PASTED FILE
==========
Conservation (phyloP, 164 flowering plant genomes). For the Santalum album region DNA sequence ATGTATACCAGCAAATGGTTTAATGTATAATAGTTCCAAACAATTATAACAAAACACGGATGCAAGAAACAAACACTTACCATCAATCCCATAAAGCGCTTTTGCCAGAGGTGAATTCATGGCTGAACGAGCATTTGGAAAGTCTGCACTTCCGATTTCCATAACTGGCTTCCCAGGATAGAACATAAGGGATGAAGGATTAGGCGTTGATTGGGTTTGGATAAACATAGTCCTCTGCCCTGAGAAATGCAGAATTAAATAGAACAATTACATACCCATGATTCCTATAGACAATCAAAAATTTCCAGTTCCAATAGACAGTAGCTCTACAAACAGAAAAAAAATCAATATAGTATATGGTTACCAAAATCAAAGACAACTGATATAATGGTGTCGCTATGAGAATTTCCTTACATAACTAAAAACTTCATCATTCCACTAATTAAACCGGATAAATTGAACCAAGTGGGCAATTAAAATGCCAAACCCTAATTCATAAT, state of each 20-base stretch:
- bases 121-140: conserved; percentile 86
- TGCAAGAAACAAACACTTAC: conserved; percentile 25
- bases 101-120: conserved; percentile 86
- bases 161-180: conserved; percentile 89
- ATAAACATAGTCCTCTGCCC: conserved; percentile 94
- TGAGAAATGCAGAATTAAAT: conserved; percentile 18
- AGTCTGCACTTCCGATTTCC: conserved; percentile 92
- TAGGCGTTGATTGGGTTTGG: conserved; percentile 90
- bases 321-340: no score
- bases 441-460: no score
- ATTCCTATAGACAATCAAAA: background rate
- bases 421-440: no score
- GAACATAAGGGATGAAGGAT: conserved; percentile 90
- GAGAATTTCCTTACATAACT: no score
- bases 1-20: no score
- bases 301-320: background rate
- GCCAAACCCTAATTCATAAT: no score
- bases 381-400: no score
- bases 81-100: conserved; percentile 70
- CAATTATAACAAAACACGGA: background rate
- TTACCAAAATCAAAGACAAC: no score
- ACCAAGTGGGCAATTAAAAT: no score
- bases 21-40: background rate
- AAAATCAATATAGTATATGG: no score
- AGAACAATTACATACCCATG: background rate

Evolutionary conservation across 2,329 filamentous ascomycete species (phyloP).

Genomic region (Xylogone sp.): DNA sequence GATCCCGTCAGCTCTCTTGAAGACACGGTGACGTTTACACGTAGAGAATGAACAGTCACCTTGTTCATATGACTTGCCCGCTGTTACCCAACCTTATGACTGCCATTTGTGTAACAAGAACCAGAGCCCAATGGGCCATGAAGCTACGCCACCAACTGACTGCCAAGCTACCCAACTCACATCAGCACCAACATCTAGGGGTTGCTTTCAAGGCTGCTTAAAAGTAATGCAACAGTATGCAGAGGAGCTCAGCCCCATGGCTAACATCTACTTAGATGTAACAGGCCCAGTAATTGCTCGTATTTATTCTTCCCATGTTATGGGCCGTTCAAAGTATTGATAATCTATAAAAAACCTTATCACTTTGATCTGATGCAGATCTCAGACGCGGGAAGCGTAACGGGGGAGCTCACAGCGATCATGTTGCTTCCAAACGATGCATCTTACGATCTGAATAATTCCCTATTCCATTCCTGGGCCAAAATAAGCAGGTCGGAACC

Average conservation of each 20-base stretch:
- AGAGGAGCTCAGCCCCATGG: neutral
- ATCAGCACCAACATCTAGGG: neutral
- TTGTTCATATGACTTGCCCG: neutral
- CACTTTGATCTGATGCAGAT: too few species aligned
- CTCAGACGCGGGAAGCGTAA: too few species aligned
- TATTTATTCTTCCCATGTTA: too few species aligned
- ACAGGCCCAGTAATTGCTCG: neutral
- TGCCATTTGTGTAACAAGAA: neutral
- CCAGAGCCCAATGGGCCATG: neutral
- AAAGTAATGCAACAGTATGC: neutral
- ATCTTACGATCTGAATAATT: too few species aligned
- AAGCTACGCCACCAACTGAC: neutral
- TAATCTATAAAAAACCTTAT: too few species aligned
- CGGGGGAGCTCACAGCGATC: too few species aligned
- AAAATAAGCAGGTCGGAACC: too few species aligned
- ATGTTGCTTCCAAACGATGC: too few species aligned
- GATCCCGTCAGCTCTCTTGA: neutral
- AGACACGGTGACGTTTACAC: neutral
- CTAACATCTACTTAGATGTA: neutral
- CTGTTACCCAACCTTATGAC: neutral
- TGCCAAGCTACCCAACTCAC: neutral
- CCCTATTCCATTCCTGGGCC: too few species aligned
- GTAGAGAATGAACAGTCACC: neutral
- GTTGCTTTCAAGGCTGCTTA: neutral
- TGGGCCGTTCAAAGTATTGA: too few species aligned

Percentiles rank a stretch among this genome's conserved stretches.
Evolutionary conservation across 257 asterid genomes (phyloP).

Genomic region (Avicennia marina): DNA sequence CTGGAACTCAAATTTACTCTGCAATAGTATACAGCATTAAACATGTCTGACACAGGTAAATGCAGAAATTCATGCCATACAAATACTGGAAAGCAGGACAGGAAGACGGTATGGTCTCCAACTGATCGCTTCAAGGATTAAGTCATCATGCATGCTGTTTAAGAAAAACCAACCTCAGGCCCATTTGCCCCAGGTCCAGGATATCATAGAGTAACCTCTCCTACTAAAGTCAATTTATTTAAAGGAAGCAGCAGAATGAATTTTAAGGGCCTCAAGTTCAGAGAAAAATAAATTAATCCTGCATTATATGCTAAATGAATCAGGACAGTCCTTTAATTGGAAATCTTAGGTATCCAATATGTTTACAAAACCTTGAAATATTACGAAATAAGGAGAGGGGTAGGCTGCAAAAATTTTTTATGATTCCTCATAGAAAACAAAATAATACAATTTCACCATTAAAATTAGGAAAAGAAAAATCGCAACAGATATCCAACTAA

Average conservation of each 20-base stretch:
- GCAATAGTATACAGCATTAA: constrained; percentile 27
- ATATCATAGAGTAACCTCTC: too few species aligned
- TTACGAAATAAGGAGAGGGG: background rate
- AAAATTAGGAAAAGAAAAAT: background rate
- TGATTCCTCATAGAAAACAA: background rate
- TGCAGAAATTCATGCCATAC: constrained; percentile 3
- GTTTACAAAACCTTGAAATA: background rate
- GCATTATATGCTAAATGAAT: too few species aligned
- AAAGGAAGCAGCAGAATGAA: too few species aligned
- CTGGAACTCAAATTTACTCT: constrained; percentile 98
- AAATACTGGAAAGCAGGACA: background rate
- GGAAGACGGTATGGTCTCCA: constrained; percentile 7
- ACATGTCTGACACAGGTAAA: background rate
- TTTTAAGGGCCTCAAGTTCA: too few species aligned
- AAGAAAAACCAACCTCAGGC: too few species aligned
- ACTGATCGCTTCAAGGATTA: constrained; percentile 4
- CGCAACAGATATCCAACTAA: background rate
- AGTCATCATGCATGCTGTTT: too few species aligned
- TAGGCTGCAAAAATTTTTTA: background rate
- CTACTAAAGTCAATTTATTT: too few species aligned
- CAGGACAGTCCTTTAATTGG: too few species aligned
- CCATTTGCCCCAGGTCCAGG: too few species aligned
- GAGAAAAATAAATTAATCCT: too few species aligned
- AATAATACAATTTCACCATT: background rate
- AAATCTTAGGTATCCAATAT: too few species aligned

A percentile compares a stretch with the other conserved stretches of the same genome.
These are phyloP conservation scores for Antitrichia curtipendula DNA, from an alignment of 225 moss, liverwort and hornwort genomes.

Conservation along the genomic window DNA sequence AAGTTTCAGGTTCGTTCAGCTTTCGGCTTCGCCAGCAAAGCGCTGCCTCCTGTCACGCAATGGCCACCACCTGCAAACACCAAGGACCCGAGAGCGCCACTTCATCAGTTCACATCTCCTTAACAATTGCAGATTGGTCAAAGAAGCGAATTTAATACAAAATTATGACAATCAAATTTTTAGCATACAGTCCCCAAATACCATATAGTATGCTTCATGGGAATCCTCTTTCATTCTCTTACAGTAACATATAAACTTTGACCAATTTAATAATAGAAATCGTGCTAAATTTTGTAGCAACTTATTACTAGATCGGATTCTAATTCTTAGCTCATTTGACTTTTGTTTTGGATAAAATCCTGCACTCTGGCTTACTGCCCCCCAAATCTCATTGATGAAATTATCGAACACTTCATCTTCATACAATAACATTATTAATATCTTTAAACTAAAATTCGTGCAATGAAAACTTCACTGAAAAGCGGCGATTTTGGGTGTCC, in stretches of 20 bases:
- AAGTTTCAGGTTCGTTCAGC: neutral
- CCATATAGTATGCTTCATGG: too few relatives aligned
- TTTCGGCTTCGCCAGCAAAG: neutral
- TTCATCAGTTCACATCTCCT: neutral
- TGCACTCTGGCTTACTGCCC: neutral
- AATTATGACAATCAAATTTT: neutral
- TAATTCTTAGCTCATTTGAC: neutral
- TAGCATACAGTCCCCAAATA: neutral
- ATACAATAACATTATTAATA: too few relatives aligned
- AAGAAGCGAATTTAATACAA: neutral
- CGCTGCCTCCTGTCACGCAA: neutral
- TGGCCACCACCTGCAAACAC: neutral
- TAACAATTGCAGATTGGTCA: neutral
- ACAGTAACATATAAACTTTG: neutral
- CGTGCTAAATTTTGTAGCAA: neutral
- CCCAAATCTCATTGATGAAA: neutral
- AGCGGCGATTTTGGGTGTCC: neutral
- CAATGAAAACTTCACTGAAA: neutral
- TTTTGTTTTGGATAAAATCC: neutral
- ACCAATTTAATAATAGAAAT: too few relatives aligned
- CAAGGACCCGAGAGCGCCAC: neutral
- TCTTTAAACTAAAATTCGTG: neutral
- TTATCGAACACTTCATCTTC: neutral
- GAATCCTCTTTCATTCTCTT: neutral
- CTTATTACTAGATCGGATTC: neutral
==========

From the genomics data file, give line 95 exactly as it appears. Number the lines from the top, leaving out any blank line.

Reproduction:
- ATACAATAACATTATTAATA: too few relatives aligned